Hypertension Found To Be A Dominant Risk Factor For Heart Failure In African Americans

November 09, 1998

DETROIT -- Hypertension is the dominant risk factor that causes a higher prevalence of heart failure in African Americans than in Caucasians, according to a Henry Ford cardiologist. The findings are being presented today at the American Heart Association meeting in Dallas.

"Heart failure is a serious cardiovascular epidemic. Race-related differences need to be better understood as we look for the most effective ways to prevent and treat this problem," says study author Edward Philbin, M.D., medical director of the heart failure and cardiac transplant program at the Henry Ford Heart and Vascular Institute in Detroit.

The study performed by Dr. Philbin and his colleagues examined the prevalence of heart failure and risk factors for this disease among urban African American and suburban Caucasian patients undergoing cardiac catheterization during a three-year period. To understand the causes of heart failure, the researchers studied patients' age, sex, body weight, blood pressure, blood sugar, cholesterol, cigarette smoking habits, illicit drug use, alcohol consumption, coronary artery blockages and history of prior heart attacks.

The results showed a remarkably higher prevalence of heart failure among African Americans than Caucasians. As expected, African Americans and Caucasians displayed differing risk factor profiles. However, it was hypertension that was both more common in African Americans, and, furthermore, a strong risk factor for heart failure among African Americans. On this basis, Dr. Philbin and his colleagues believe that hypertension contributes significantly to the higher rate of heart failure among urban African Americans.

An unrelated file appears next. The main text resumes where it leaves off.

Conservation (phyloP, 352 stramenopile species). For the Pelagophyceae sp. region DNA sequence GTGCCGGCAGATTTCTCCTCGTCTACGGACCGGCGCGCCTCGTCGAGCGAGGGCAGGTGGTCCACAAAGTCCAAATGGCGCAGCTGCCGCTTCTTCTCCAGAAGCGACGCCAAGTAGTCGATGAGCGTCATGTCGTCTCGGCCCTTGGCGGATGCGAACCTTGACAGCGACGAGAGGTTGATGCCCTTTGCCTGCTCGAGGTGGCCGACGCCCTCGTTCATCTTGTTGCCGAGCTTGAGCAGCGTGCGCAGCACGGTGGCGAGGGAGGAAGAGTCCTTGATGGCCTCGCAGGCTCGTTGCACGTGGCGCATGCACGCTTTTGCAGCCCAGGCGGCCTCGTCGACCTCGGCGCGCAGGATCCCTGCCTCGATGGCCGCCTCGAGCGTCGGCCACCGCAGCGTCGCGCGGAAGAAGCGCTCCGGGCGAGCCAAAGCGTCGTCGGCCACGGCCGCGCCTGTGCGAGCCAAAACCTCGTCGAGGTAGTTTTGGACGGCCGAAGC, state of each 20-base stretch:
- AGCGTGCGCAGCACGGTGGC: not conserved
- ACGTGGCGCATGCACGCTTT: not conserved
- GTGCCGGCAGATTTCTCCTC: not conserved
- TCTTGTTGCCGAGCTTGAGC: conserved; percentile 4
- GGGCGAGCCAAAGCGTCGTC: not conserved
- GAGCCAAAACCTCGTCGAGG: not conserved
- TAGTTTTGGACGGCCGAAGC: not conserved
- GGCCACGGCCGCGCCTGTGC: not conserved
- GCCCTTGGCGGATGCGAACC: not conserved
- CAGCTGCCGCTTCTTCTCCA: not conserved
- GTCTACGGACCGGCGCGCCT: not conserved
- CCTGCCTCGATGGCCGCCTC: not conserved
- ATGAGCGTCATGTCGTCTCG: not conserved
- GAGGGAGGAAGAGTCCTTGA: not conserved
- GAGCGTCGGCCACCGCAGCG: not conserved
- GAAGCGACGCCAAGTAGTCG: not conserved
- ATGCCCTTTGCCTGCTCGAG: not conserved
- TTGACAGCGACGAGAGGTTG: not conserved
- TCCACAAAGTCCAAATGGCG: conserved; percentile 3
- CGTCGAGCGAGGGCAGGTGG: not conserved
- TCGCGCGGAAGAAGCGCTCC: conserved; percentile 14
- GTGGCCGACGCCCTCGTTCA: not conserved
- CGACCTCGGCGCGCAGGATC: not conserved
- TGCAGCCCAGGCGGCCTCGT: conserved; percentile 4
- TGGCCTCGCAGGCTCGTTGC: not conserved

According to Dr. Philbin, the patients involved in this research study may be somewhat different than the ordinary patient with heart failure seen in clinical practice. Study participants were relatively young in age (an average of 55 years of age) and underwent extensive medical testing.

"Nonetheless, this study goes a long way to help us understand why African Americans are more likely to develop this serious and fatal disease," Dr. Philbin says. "Because hypertension is both preventable and treatable, this study offers hope that heart failure can be prevented and lives can be saved."

Henry Ford Health System

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